Universities across South Africa have been hit by protests for free education in recent weeks. In response to the protests, African National Congress secretary general Gwede Mantashe said that he would close universities for 16 months if he was minister of higher education.
Last week he was reported to have told investors in Cape Town that “87% of students in South Africa are in no-fee schools. That is free education”.
— MyANC (@MYANC) September 27, 2016
Mantashe’s office did not respond to numerous queries seeking to clarify what was actually said.
Is either of these claims true?
Data doesn’t support claims
The department of basic education’s assistant director of financial planning, Erna Lubbe, told Africa Check that 87.7% of South Africa’s 23,905 public schools were classified as no-fee schools in 2015.
That year there were 12,248,279 students in the basic education system (Grade R to Grade 12) and 77.2% of them attended no-fee schools.
Lubbe said that this figure did not include students who were attending fee-paying schools but received a fee exemption from the school governing body. She said that the department did not collect data on this.
What about high school students?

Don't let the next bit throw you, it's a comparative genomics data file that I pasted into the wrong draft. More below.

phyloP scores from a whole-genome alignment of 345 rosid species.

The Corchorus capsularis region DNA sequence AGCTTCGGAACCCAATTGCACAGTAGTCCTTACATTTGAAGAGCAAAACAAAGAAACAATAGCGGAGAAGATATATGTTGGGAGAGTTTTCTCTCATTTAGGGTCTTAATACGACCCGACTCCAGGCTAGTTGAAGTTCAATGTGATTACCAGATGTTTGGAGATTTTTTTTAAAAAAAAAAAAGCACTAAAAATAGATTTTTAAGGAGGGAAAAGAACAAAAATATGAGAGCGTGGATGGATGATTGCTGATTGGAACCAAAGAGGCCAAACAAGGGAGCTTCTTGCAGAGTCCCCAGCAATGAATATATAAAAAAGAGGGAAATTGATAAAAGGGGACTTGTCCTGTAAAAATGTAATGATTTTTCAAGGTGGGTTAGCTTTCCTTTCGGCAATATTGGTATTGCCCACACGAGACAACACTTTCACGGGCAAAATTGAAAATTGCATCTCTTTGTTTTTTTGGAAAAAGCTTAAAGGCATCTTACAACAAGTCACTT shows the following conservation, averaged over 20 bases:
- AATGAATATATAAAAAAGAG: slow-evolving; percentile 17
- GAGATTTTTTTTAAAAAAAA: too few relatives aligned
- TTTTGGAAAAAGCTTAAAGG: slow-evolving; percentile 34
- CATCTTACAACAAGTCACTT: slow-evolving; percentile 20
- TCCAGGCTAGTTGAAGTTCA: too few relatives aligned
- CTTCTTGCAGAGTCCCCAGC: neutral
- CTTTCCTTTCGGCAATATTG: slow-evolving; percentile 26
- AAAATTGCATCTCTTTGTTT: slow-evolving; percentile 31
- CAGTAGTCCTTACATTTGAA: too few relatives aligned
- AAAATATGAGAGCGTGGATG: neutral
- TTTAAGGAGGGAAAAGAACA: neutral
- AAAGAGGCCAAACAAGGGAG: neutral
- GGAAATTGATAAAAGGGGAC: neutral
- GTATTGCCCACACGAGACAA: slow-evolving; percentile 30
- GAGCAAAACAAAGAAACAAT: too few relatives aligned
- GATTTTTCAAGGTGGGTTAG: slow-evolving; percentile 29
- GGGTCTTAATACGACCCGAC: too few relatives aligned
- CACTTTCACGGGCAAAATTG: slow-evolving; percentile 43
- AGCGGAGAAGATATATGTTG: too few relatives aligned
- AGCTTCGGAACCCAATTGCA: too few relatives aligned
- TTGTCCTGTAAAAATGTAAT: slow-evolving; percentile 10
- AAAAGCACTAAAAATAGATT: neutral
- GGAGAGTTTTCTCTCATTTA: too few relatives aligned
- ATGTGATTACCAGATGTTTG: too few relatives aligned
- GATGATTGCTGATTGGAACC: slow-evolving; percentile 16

The department’s chief director of communications, Elijah Mahlanga, told Africa Check that data from provincial education departments showed that 76.7% of students in high schools (Grade 8 to Grade 12) attended no-fee schools.
Conclusion: Both tweeted & reported statistic incorrect
The claim that “87% of students in South Africa are in no-fee schools”, attributed to Mantashe in news reports, is not correct.
Neither is the African National Congress’ tweet which claims that Mantashe said that “87% of high school students are in no-fees [sic] school”.
Data from the department of basic education shows that 77.2% of public students attended no-fee schools in 2015.
The statistic was similar for high school students. The department told Africa Check that 76.7% of students in public high schools (Grade 8 to Grade 12) attended no-fee schools.
Edited by Noko Makgato
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